Laughter and Freedom
Granny’s family lived at 811 W. Cary Street. In those days Oregon Hill continued into that area, before the Downtown Expressway sliced through it’s edge, and before Virginia Commonwealth University put up a parking deck at Cary and Laurel. The house was just a few doors down from Paragon Pharmacy, where Granny and her friends would roller skate out front due to it having the only concrete. The rest of the sidewalks in the neighborhood were red brick. The family’s house had two sets of steps on the front: one set went up to the porch and front door, the other set went down to the family grocery store where Granny would steal penny candy throughout the day.
The house was attached on the right side to another home and the two families were friendly. Granny says she rarely got from one place to another in the usual fashion, much to her mother’s (Lena’s) chagrin: To visit her neighbors, Granny would simply climb over the railing dividing their porches.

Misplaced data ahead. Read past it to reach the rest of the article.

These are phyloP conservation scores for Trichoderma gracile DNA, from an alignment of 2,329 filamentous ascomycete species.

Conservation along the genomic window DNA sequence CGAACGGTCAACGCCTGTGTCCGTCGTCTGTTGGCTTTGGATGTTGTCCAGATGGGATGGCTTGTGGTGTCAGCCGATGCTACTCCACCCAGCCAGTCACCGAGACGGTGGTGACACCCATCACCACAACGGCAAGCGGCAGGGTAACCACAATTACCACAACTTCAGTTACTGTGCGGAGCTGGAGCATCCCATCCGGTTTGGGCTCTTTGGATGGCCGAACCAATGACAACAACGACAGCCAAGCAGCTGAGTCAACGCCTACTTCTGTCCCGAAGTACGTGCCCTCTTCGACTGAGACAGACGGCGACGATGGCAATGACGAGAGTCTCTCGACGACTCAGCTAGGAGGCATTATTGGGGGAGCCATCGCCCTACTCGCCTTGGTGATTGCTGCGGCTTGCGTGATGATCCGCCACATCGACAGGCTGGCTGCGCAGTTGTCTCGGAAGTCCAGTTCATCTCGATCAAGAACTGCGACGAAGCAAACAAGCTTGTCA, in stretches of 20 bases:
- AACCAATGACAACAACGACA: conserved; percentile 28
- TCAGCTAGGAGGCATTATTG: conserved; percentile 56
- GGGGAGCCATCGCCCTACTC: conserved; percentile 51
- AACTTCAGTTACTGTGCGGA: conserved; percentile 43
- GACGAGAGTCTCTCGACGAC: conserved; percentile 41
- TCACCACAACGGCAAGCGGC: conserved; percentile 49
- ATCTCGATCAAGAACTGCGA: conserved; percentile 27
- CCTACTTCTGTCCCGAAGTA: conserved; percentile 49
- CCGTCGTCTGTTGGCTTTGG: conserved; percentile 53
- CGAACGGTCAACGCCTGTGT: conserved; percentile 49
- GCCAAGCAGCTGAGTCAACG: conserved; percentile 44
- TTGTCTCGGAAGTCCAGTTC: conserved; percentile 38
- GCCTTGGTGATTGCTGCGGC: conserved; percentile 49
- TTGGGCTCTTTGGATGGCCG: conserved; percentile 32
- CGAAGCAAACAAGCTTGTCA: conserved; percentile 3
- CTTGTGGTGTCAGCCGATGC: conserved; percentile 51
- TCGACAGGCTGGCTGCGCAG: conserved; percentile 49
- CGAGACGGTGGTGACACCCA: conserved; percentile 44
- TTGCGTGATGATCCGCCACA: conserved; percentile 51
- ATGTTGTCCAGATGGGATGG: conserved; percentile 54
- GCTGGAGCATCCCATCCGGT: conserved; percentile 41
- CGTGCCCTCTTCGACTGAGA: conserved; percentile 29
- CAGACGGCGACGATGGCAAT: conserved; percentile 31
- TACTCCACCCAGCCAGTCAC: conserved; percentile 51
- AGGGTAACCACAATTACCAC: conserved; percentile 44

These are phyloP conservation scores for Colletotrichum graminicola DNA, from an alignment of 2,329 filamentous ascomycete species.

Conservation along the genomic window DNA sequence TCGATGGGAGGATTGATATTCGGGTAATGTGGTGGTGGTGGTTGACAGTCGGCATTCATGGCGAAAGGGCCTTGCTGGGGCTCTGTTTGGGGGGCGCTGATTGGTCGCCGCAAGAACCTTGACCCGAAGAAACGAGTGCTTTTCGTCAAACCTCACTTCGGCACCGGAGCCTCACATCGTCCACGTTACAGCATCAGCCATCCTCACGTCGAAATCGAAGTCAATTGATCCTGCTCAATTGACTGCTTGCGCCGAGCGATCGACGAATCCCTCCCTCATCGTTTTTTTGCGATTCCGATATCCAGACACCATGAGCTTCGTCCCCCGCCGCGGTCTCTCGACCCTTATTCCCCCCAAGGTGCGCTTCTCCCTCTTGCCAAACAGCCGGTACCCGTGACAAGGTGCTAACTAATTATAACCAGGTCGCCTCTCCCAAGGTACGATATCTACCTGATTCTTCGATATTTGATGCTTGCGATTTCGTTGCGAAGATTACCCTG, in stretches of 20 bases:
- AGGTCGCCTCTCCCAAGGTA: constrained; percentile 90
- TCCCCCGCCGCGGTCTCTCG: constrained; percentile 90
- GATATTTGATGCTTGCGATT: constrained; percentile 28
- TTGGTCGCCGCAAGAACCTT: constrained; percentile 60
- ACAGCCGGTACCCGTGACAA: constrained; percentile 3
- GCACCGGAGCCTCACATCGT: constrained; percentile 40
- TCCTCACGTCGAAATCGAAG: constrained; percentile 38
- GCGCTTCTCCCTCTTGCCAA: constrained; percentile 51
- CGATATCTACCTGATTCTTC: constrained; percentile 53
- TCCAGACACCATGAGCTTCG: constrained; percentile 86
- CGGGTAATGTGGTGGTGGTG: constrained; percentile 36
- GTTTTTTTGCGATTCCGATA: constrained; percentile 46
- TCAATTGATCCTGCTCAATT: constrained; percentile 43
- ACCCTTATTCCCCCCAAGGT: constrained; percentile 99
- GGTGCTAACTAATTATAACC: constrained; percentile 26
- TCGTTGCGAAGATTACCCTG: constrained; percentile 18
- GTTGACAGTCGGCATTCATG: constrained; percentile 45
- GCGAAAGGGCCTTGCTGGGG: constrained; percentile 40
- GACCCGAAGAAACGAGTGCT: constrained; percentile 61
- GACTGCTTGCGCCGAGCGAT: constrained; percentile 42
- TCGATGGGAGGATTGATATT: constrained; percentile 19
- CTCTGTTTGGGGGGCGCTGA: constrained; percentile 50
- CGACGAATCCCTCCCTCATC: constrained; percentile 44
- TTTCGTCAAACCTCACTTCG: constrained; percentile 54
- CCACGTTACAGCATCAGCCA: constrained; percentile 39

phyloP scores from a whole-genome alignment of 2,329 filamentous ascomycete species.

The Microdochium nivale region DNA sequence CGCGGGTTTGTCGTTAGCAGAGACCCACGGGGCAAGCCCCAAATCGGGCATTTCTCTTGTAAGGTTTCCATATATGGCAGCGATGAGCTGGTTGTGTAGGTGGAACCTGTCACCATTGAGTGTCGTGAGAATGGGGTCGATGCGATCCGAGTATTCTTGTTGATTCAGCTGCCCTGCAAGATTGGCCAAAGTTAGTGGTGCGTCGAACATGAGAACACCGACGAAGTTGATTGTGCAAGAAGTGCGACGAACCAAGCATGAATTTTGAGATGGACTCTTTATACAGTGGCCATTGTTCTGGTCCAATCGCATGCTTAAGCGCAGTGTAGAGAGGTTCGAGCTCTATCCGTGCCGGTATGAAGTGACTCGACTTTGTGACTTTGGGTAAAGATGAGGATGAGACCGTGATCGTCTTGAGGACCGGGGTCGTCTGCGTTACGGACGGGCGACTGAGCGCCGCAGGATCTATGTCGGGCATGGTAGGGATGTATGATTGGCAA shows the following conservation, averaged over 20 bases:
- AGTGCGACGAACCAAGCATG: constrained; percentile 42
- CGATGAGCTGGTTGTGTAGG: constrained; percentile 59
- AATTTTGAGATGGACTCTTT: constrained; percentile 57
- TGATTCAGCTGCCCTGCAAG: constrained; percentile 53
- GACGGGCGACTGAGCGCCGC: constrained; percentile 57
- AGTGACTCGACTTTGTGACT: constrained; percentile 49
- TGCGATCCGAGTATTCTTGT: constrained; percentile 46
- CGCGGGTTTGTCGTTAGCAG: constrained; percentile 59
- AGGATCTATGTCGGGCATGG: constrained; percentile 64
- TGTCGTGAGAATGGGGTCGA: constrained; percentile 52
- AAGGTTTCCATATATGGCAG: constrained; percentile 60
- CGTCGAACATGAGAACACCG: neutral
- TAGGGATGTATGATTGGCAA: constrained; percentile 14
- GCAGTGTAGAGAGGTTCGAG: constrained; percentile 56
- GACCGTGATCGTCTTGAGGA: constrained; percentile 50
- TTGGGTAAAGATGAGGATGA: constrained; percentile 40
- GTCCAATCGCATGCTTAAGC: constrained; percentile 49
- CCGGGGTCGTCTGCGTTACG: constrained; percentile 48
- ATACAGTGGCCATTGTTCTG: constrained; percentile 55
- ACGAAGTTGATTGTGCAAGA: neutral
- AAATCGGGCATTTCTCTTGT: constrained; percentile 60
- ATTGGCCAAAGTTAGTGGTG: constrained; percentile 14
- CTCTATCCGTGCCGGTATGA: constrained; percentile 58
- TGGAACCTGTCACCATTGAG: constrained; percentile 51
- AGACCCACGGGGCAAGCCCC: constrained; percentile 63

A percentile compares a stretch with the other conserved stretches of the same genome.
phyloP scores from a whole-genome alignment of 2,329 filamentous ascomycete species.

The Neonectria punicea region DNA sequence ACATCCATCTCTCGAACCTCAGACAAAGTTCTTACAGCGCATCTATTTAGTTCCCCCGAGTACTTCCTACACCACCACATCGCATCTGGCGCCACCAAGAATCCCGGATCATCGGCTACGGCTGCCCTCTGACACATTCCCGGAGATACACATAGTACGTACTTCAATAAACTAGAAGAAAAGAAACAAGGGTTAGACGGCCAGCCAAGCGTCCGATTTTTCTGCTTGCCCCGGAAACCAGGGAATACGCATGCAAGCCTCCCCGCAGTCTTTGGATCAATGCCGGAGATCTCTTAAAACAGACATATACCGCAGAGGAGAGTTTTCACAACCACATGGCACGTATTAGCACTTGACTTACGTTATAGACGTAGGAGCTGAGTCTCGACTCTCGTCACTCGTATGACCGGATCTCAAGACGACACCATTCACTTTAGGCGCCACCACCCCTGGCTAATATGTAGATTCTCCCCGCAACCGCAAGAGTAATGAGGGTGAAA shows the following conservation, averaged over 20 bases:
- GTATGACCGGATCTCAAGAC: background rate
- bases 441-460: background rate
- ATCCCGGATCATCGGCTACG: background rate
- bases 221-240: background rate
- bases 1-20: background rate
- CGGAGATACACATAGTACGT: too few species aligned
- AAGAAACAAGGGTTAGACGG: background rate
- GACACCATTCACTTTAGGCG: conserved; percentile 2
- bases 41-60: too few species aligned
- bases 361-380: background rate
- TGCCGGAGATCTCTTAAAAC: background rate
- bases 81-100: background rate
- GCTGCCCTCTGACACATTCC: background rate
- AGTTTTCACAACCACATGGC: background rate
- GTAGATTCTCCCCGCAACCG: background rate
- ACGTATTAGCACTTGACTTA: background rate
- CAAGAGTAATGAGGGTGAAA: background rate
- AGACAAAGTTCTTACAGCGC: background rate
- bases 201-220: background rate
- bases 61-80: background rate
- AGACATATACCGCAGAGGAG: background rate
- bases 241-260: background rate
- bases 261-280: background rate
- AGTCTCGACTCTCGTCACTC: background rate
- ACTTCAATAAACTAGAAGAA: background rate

Eventually the family moved around the corner to Randolph Street. On the left side of the home there was a low building with a metal roof. Instead of going downstairs and out the front door, Granny would jump from her second story bedroom window onto the metal roof next door, then jump once more to the ground to run off and go play. She still describes this act with a far away look in her eyes and laughter in her voice.
Laughter and Freedom.
The two middle homes pictured here – the first of which is 811 W. Cary St. – were torn down just a short time before I arrived to take a picture for my Granny. I was devastated. She had given me the address in her distinctive “Old Richmond” accent: “Eight Eleh’m West Curry Street” (811 W. Cary Street). Fortunately, Charles Allen Sugg had photographed it in 2008 and came to my rescue. A copy of this photo now sits framed in my Granny’s home. She brought it to her brother Bruce’s hospital bedside to decorate his room before he passed away in January of this year.
Granny is the last remaining of her siblings.